Tuesday, November 4, 2008

Thanksgiving Side Dish Recipe: Olive Oil, Caramelized Onion, and Sage Mashed Sweet Potatoes

olive oil, caramelized onion, and sage mashed sweet potatoes

One of the first posts I ever wrote was entitled "Of Yankees and Yams." I recounted a humorous incident I had with a farmer in North Carolina. He had informed me (and I in turn informed you) that yams are really just an orange fleshed sweet potato. Since then, a few people contacted me explaining that they are indeed different. After months of exhaustive research (OK, more like an hour yesterday), I hereby unequivocally, resolutely declare that yams and sweet potatoes are different.

So here's the question:

What is the difference between a sweet potato and a yam?

And here's the answer, according to the Library of Congress:

Although yams and sweet potatoes are both angiosperms (flowering plants), they are not related botanically. Yams are a monocot (a plant having one embryonic seed leaf) and from the Dioscoreaceae or Yam family. Sweet Potatoes, often called ‘yams’, are a dicot (a plant having two embryonic seed leaves) and are from the Convolvulacea or morning glory family.

Food Blogga Translation: Yams and sweet potatoes are different vegetables.

It turns out my local market has gotten it wrong too. What they have been labeling as yams are really red-skinned, orange-fleshed sweet potatoes. Apparently, sweet potatoes' skin and flesh ranges in colors, and they come in "hard" and "soft" varieties. It is the soft varieties, which become moist when cooked, that are typically labeled "yams" here in the United States.

Again, the Library of Congress: when soft sweet potatoes were first grown commercially in the US, there needed to be a way to differentiate them from hard ones. Apparently, African slaves in America had been calling the soft sweet potatoes yams since they looked like yams from Africa. As a result, soft sweet potatoes became known as yams in the States.

Considering that the U.S. produced 1.8 billion pounds of sweet potatoes in 2007, chances are you've bought some even if you didn't know it. And chances are that you're going to buy some for Thanksgiving too.

olive oil, caramelized onion, and sage mashed sweet potatoes

Whether it's sweet potatoes with marshmallows, sweet potato biscuits, or sweet potato pie, most of us will eat sweet potatoes this Thanksgiving. At my house it's going to be Olive Oil, Caramelized Onion, and Sage Mashed Sweet Potatoes. Though I typically drown my sweet potatoes with butter and brown sugar, I decided to go less sweet and more savory this time. Use a high quality extra virgin olive oil and the freshest sage you can find.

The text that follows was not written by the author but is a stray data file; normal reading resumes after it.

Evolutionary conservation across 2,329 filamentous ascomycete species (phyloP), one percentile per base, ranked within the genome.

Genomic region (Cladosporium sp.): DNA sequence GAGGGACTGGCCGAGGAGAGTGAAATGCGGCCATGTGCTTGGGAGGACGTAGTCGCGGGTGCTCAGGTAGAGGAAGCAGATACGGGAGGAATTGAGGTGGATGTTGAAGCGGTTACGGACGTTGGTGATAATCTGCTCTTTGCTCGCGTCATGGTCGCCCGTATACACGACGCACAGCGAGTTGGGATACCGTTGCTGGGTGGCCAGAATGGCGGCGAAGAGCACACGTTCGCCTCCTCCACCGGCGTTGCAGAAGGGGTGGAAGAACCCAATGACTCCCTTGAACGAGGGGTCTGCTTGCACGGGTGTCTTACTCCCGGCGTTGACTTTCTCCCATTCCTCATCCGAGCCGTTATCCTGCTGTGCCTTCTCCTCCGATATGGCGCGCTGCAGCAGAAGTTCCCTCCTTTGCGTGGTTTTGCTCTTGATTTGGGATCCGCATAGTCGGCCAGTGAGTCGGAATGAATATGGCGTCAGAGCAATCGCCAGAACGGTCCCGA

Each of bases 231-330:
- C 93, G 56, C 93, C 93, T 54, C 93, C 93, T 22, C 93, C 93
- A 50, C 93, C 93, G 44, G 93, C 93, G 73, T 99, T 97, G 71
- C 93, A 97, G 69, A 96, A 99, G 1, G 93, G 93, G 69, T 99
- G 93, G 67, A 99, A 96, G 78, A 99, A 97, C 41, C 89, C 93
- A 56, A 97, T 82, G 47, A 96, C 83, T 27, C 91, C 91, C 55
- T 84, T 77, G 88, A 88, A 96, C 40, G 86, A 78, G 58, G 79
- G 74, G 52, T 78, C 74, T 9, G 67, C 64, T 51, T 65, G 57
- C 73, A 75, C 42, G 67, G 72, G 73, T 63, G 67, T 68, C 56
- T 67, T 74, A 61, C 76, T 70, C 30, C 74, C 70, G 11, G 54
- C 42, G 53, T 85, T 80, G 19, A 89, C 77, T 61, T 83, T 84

And if you find yourself arguing with gathered guests at your dinner table that yams are different from sweet potatoes, then feel free to cite this seminal article: Blogga, Food. "Thanksgiving Side Dish Recipe: Olive Oil, Caramelized Onion, and Sage Mashed Sweet Potatoes." Food Blogga 4 November 2008: Vol. 2.

Olive Oil, Caramelized Onion, and Sage Mashed Sweet Potatoes
Serves 4
Print recipe only here.

2 large sweet potatoes, washed, peeled, and diced (4 cups diced)
4 tablespoons olive oil, divided
1 large yellow onion, thinly sliced
2 tablespoons light brown sugar
4-5 large sage leaves, thinly sliced, or to your taste
1 teaspoon coarse sea salt
7-8 cranks of freshly ground black pepper
1-2 teaspoons quality extra virgin olive oil, for drizzling

Place diced potatoes in cold water in a medium saucepan. Bring to a boil and cook until tender when pierced with a fork. Drain immediately.

Meanwhile, heat 2 tablespoons olive oil in a large skillet over medium-low heat. Add sliced onions and brown sugar; stir occasionally, until the onions caramelize and turn a deep golden brown, about 10-12 minutes.

In a small skillet over medium heat, add remaining 2 tablespoons olive oil. Add sliced sage leaves and saute until lightly crisp. Remove from heat.

Using a hand-held potato masher or an electric mixer, mash potatoes to desired consistency. Add the caramelized onions and the crisp sage leaves in olive oil to the potatoes. Season with coarse sea salt and freshly ground black pepper. Stir until well blended. Drizzle with extra virgin olive oil and sprinkle with sea salt before serving.

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